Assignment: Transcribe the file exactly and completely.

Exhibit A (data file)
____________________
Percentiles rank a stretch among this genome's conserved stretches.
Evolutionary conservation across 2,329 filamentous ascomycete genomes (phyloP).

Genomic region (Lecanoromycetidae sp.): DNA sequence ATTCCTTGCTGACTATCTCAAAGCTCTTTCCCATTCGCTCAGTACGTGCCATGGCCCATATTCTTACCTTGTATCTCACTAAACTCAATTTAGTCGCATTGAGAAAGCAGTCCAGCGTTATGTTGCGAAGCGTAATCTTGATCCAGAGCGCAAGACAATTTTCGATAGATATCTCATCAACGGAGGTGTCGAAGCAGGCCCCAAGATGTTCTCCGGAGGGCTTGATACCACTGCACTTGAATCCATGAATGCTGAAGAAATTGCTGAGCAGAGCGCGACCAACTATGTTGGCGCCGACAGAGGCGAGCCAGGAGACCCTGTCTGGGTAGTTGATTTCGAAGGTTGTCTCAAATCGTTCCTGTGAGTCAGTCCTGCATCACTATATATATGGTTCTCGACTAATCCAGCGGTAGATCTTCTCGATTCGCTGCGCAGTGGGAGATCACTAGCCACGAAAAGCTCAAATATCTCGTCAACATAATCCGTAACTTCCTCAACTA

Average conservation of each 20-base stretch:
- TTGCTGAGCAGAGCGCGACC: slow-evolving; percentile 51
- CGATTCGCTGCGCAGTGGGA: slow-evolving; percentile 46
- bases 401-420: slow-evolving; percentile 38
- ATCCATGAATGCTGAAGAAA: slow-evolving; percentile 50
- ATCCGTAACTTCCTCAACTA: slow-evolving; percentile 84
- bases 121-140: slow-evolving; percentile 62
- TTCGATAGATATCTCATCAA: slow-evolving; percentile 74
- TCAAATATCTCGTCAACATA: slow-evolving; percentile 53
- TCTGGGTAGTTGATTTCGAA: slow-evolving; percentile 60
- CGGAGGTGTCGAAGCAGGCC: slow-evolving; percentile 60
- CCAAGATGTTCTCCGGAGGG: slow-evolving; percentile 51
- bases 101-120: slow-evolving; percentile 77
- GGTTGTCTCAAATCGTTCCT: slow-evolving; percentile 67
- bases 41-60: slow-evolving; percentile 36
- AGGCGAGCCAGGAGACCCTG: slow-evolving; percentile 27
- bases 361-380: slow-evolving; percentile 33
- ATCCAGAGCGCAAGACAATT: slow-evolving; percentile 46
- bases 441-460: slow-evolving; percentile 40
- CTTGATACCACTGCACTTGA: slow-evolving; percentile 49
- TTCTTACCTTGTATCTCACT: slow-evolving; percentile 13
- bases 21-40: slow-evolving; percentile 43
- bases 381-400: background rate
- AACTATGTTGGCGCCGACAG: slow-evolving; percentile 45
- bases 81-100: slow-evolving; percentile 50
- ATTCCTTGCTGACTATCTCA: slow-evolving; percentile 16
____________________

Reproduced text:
Percentiles rank a stretch among this genome's conserved stretches.
Evolutionary conservation across 2,329 filamentous ascomycete genomes (phyloP).

Genomic region (Lecanoromycetidae sp.): DNA sequence ATTCCTTGCTGACTATCTCAAAGCTCTTTCCCATTCGCTCAGTACGTGCCATGGCCCATATTCTTACCTTGTATCTCACTAAACTCAATTTAGTCGCATTGAGAAAGCAGTCCAGCGTTATGTTGCGAAGCGTAATCTTGATCCAGAGCGCAAGACAATTTTCGATAGATATCTCATCAACGGAGGTGTCGAAGCAGGCCCCAAGATGTTCTCCGGAGGGCTTGATACCACTGCACTTGAATCCATGAATGCTGAAGAAATTGCTGAGCAGAGCGCGACCAACTATGTTGGCGCCGACAGAGGCGAGCCAGGAGACCCTGTCTGGGTAGTTGATTTCGAAGGTTGTCTCAAATCGTTCCTGTGAGTCAGTCCTGCATCACTATATATATGGTTCTCGACTAATCCAGCGGTAGATCTTCTCGATTCGCTGCGCAGTGGGAGATCACTAGCCACGAAAAGCTCAAATATCTCGTCAACATAATCCGTAACTTCCTCAACTA

Average conservation of each 20-base stretch:
- TTGCTGAGCAGAGCGCGACC: slow-evolving; percentile 51
- CGATTCGCTGCGCAGTGGGA: slow-evolving; percentile 46
- bases 401-420: slow-evolving; percentile 38
- ATCCATGAATGCTGAAGAAA: slow-evolving; percentile 50
- ATCCGTAACTTCCTCAACTA: slow-evolving; percentile 84
- bases 121-140: slow-evolving; percentile 62
- TTCGATAGATATCTCATCAA: slow-evolving; percentile 74
- TCAAATATCTCGTCAACATA: slow-evolving; percentile 53
- TCTGGGTAGTTGATTTCGAA: slow-evolving; percentile 60
- CGGAGGTGTCGAAGCAGGCC: slow-evolving; percentile 60
- CCAAGATGTTCTCCGGAGGG: slow-evolving; percentile 51
- bases 101-120: slow-evolving; percentile 77
- GGTTGTCTCAAATCGTTCCT: slow-evolving; percentile 67
- bases 41-60: slow-evolving; percentile 36
- AGGCGAGCCAGGAGACCCTG: slow-evolving; percentile 27
- bases 361-380: slow-evolving; percentile 33
- ATCCAGAGCGCAAGACAATT: slow-evolving; percentile 46
- bases 441-460: slow-evolving; percentile 40
- CTTGATACCACTGCACTTGA: slow-evolving; percentile 49
- TTCTTACCTTGTATCTCACT: slow-evolving; percentile 13
- bases 21-40: slow-evolving; percentile 43
- bases 381-400: background rate
- AACTATGTTGGCGCCGACAG: slow-evolving; percentile 45
- bases 81-100: slow-evolving; percentile 50
- ATTCCTTGCTGACTATCTCA: slow-evolving; percentile 16